How Masonry Buildings Resist Earthquakes Hamburg NY

Because masonry buildings usually have many structural wall elements, they tend to be stiff laterally. Because masonry buildings in Hamburg are stiff laterally, even moderate earthquakes can subject them to large shear loads at their base.

Local Companies

Metzger, Inc.
(716) 662-0880
4955 Chestnut Ridge Rd.
Orchard Park, NY
Gonser Construction Inc
(716) 627-4547
5156 Lake Shore Rd
Hamburg, NY
Brickwerx Inc
(631) 286-4555
95 Hewlett Ave
East Patchogue, NY
Fasco Asphalt Paving
(631) 544-4066
133 Old Northport Rd
Kings Park, NY
Keystone Masonry Inc
(631) 668-9563
156 Greenwich St
Montauk, NY
Bison Scaffold & Mason's Supply Inc.
(716) 821-1995
107 Thielman Dr.
Buffalo, NY
Hanes Supply, Inc.
(716) 826-2636 ext. 300
55 James E. Casey Dr.
Buffalo, NY
Sitescapes
(631) 689-9209
104 Christian Ave
Stony Brook, NY
David Bathrick-Masonry
(845) 756-5566
42 Quail Ln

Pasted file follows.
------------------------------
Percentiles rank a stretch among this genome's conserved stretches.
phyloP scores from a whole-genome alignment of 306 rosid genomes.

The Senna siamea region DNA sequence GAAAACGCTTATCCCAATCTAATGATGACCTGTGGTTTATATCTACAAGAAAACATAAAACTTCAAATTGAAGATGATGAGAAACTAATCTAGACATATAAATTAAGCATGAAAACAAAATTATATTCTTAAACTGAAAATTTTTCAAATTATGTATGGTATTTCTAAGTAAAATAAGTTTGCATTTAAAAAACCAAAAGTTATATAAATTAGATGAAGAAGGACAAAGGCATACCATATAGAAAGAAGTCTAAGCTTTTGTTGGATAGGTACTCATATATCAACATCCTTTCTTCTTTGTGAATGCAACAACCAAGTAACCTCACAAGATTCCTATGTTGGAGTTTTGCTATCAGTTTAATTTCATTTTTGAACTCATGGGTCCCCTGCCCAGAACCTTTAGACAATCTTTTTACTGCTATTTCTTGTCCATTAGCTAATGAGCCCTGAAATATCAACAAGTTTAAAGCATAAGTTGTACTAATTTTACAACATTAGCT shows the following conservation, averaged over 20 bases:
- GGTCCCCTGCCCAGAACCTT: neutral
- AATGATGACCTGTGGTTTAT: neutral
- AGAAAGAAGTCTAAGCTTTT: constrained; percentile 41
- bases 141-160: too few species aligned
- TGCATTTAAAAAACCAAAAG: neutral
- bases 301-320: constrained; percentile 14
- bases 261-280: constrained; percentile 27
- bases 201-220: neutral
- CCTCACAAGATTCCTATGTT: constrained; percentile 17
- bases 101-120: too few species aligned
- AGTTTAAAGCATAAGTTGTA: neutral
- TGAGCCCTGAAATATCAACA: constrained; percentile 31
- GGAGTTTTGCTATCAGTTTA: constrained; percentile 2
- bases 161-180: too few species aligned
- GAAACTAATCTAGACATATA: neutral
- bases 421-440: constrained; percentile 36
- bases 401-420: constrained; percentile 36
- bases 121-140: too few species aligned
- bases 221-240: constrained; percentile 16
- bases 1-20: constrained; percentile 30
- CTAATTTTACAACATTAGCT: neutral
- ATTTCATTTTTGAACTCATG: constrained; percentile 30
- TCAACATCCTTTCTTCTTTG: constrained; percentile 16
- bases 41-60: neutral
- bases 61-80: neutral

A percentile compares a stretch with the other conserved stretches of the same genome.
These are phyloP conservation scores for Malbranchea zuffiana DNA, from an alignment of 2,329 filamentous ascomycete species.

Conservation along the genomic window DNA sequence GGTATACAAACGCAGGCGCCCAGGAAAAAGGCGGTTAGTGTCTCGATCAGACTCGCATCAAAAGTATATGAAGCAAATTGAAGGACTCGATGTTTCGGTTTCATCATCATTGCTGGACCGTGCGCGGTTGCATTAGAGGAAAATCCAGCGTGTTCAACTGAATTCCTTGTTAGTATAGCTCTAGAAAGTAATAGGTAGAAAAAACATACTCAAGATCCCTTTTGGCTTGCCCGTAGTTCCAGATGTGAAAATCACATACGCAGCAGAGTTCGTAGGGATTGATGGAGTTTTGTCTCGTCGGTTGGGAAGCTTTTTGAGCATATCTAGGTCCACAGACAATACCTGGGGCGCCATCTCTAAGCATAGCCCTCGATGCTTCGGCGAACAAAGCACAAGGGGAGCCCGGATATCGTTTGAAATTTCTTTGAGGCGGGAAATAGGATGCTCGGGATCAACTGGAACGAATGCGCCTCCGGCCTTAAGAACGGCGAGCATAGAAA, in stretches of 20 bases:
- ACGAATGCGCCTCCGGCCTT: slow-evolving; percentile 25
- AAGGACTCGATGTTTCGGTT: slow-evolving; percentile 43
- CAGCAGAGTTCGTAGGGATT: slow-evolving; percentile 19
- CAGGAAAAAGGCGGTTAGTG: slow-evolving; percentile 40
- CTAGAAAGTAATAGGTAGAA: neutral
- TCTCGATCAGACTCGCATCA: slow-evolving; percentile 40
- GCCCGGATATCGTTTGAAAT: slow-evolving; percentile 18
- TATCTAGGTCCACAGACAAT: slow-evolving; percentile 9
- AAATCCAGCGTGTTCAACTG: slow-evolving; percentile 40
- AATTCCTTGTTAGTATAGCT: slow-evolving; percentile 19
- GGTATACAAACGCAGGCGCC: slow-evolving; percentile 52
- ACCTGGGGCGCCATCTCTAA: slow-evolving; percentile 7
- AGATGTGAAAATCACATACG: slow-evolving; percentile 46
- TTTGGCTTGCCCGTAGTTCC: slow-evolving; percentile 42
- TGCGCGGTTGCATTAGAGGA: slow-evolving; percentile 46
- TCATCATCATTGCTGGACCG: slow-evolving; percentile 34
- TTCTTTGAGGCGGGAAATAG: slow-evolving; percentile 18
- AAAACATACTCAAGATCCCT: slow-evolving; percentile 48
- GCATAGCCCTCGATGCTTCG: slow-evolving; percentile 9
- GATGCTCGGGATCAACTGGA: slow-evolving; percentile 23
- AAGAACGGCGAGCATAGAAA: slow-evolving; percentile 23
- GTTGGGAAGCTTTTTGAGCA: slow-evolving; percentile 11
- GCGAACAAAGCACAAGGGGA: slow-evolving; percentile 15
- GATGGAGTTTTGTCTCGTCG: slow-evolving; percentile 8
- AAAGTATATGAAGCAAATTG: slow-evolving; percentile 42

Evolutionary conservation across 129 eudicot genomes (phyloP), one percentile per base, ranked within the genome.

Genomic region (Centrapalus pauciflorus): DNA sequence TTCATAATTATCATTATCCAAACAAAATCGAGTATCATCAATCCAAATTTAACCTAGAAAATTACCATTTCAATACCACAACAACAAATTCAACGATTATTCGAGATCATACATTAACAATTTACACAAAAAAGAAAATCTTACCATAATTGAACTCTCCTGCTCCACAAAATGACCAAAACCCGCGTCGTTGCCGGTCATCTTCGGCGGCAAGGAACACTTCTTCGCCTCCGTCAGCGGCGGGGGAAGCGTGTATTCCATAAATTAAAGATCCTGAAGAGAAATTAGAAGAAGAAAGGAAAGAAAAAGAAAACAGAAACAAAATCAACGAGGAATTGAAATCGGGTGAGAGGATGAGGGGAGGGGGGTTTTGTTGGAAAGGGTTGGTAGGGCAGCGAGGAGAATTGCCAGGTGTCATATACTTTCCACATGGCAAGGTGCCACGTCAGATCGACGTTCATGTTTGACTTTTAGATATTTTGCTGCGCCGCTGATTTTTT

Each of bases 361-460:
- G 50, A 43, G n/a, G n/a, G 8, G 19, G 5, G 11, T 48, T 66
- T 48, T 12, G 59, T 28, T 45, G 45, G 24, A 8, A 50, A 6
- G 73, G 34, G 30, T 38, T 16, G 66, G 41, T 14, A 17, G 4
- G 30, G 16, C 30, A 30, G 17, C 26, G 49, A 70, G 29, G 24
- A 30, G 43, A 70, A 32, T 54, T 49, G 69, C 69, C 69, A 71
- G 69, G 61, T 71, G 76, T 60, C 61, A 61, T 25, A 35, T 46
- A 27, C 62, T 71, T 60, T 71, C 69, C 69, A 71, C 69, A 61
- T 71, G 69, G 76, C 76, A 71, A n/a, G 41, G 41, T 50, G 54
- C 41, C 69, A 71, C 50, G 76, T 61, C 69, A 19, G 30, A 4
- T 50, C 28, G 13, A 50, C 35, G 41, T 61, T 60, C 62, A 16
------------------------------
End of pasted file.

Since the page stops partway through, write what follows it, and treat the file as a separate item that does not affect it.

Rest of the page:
Tivoli, NY
Denaro Mason Contractors
(914) 235-9438
122 Mount Joy Pl
New Rochelle, NY

Provided By:

Source: Masonry Construction
Publication date: January 1, 1990

By Richard E. Klingner

How vulnerable are masonry buildings to earthquakes? How can they be designed to resist earthquakes?

HOW MASONRY BUILDINGS RESPOND

Because masonry buildings usually have many structural wall elements, they tend to be stiff laterally. Because masonry buildings are stiff laterally, even moderate earthquakes can subject them to large shear loads at their base.

For a typical masonry building, these shear loads can be calculated in the following way: Base shear load= (building mass) x (earthquake ground acceleration) x (dynamic amplification factor).

MASONRY SEISMIC DESIGN

Though even moderate ground accelerations can subject masonry buildings to large shear loads, masonry buildings can still be designed to resist these loads. In general, the designer must estimate the lateral inertial forces acting on each element and provide for the transfer of these forces down to the foundation.

INELASTIC RESPONSE OF MASONRY BUILDINGS

A masonry building's earthquake resistance has been described here as a function of wall layout, wall area, and wall strength. These characteristics are often sufficient. Enough wall area can often be provided so that even during a strong earthquake the building's walls remain basically elastic, without any yielding of reinforcement. However, architectural constraints may limit the wall area that can be provided.

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